Your child eats a bag of Skittles and within an hour is bouncing off the walls (literally). Naturally, you assume the sugar is to blame. Or is it? Over two dozen studies suggest that artificial food dye is causing behavioral problems in children.
A total of nine synthetic dyes are used by food manufacturers in the US but 3 dyes (Red 40, Yellow 5 and Yellow 6) make up 90% of the market. These dyes are everywhere, from cereal to toothpaste, apple sauce to cough syrup. Just take a look at the ingredient labels of these or similar products in your home.
Removing these dyes from a child’s diet has a profound effect, about a quarter of the effect of prescribed ADHD medicine. A prestigious British medical journal has recommended that doctors use dye-free diets as a first-line treatment for some behavior disorders. One family that adopted the dye-free diet for their daughter was able to completely take her off medicine as a result. “We’ve had amazing results. She’s like a whole new child and she’s herself again.”
Warning labels for synthetic food dyes are required in much of Europe and concerns about the dyes led many manufacturers in Europe to stop using then. Certain American companies like Kellogg’s, General Mills and Kraft also completely did away with artificial dyes in their products sold overseas, though the dyes remain in their products sold to the American-market. The FDA (Food and Drug Administration) voted against putting warning labels on foods containing synthetic dyes in the US. Regardless, some American stores such as Whole Foods do not sell products containing such dyes.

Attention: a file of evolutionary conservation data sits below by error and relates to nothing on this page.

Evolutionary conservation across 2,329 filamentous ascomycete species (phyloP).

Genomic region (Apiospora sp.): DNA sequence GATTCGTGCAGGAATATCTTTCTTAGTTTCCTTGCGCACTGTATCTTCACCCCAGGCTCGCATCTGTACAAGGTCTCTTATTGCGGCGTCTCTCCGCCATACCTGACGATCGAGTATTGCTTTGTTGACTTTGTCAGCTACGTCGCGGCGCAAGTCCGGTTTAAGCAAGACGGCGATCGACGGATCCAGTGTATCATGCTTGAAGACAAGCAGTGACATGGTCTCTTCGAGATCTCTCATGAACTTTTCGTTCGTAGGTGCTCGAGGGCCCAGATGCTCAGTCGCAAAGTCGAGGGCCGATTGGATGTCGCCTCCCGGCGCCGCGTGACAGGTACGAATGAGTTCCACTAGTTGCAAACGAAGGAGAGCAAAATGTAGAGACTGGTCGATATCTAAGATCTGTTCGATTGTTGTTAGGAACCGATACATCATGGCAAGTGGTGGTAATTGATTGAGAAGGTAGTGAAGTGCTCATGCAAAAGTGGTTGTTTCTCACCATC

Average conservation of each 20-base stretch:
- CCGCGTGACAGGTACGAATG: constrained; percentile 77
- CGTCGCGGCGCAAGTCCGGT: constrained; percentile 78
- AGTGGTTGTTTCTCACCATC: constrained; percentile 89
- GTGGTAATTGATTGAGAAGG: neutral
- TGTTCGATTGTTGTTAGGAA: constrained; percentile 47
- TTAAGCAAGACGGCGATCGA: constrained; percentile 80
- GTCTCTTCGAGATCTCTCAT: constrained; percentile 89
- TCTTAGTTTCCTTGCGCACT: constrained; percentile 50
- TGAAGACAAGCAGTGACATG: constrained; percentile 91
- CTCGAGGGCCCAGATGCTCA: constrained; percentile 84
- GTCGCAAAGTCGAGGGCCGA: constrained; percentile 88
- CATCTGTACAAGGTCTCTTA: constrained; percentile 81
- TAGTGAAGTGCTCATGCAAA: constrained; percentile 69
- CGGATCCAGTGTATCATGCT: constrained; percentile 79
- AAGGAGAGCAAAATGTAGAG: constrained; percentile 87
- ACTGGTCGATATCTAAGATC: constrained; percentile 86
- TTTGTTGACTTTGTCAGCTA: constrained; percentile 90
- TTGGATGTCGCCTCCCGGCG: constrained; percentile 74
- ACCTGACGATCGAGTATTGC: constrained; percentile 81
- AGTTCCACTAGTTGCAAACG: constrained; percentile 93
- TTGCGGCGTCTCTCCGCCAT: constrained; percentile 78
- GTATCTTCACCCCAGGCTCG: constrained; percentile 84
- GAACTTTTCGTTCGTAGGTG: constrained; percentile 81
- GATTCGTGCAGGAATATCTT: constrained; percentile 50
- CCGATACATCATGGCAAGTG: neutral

While the FDA has stated that it does not believe that artificial food dyes cause behavior problems in children, it does believe that food dyes may exacerbate problems in children with behavioral problems because they may have a unique intolerance to them. The agency has recently decided to reassess the safety studies related to food dyes:
“FDA’s Food Advisory Committee (FAC) (a group of advisors from outside the FDA) met on March 30-31, 2011 to consider available relevant data on the possible association between the consumption of certified color additives in food and adverse behavioral effects in children. The committee was asked to advise FDA as to what action, if any, is warranted to ensure consumer safety from the use of these color additives in food. After receiving information from FDA, experts, and stakeholders, the FAC (1) found that existing data supported FDA’s conclusion that there is not an established link between consumption of food dyes and adverse behavioral effects in children, (2) voted against the need for additional information on the product label of foods with color additives, and (3) recommended that additional safety studies be conducted. The FAC also recommended that a rigorous, comprehensive dietary exposure assessment of certified color additives be performed.
FDA currently is collecting data on the levels of color additives used in food. These data will be used to estimate dietary exposure for various populations, including children. Regarding the need for additional safety studies, FDA has begun a reassessment of the numerous safety studies conducted on certified color additives that are available in its files. Based on this evaluation, FDA will determine whether additional safety studies are needed.”